Create an inner sanctuary. I make my internal world a place that offers a respite from the external visual, auditory, and other sensory stimuli that are so prevalent in our world. I choose to focus only upon the kinds of thoughts or mental images that promote feelings of peace and well-being. This doesn’t mean that I go into denial or ignore legitimate and actual concerns that need to be tended to, but that I set boundaries around chosen times in which certain activities are off limits.
- Practice humility.
I remind myself that I am more than this bundle of desires and beliefs encapsulated in a body. Reminding myself that although I have a physical presence, I am much more than that. Remembering my true nature and affirming my relationship with all the other beings with whom I share this wondrous planet is a powerful antidote to the state of forgetfulness that I can fall into when I lose sight of my interconnected relationship with the cosmos.
- Reporting what I am experiencing with emphasis on what I am feeling in the moment.
It’s a good idea to do this one on a regular and frequent basis, and it doesn’t take much time when I focus primarily on the nature of my experience rather than explanations or other unnecessary commentary. Sharing my experiences with others who can receive it without judgment or unwanted advice often helps to validate and legitimatize it. It also deepens the experience of emotional intimacy between the two of us.
- Have fun!
While this isn’t an excuse to be irresponsible, it is a reminder that it’s not only okay to experience pleasure and fun, but it’s as important as anything else in your life when it comes to restoring balance and well-being. If my experience of life generally feels grim or oppressive, I not only won’t have much fun, but I find it difficult to manage the commitments that I have chosen to take on. People who feel victimized by their obligations rather than having a choice about them, tend to burn out much faster than those who know that they have not only chosen their commitments, but they have the power to choose how they feel about fulfilling them.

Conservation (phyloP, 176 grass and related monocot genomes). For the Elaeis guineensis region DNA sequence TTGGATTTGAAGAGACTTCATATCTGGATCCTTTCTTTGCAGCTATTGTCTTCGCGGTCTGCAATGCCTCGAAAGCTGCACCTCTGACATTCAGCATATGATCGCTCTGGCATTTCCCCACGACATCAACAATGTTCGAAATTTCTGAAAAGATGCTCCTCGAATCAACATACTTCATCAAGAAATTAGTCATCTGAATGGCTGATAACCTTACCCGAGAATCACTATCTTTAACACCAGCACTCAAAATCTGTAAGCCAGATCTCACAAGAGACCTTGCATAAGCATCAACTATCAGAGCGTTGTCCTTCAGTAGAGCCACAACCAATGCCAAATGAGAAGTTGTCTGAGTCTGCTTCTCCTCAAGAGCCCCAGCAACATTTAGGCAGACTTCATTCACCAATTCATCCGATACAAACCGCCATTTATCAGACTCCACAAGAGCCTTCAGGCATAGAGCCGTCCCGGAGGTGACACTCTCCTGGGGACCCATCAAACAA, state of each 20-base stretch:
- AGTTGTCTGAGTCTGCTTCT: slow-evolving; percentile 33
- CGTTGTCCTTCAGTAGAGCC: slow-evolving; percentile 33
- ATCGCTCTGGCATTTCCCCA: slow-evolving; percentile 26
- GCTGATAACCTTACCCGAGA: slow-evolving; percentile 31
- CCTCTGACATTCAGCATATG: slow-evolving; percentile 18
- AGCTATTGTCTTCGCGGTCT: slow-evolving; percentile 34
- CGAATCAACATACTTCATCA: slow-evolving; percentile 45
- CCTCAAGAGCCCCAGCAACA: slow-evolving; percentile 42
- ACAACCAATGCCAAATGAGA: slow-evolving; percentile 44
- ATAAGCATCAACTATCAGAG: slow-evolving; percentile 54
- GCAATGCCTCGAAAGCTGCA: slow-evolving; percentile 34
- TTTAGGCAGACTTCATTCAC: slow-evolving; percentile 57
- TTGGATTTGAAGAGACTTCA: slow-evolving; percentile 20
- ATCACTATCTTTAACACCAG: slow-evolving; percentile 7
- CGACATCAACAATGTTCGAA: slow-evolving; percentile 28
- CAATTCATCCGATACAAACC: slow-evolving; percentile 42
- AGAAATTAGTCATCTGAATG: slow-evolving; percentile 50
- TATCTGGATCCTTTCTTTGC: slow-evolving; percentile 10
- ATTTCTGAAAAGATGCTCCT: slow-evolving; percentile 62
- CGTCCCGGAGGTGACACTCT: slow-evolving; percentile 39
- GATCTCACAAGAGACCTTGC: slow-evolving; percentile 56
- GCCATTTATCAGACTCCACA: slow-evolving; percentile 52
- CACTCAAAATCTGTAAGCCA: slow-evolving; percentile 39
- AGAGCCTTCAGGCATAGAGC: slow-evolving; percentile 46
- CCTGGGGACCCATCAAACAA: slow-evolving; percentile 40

- Practice gratitude.
No matter what is going on in my life, no matter what the circumstances or conditions are, there are always things for which I can be grateful. Choosing to focus upon what I am grateful for rather than what I wish were different has a profound impact upon my mood and my sense of inner peace. This doesn’t mean that I ignore or choose not to attend to legitimate concerns, but only that I don’t allow myself to become consumed in feelings of resentment, self-pity or resignation. It’s simply a matter of where I choose to direct my attention at any given moment. (I have a previous post titled “A Gratitude List Can Change Everything” if you would like to read more on this subject.)
This list is by no means complete, but it’s a good place to start. Remember that one of the greatest gifts that you can give to your loved ones is your own happiness and you won’t have much of that to give if you’re checking out of life due to stress. Give yourself the gift of peace of mind and practice self-care by checking in rather than checking out. Often. Do it for yourself, and do it for your loved ones.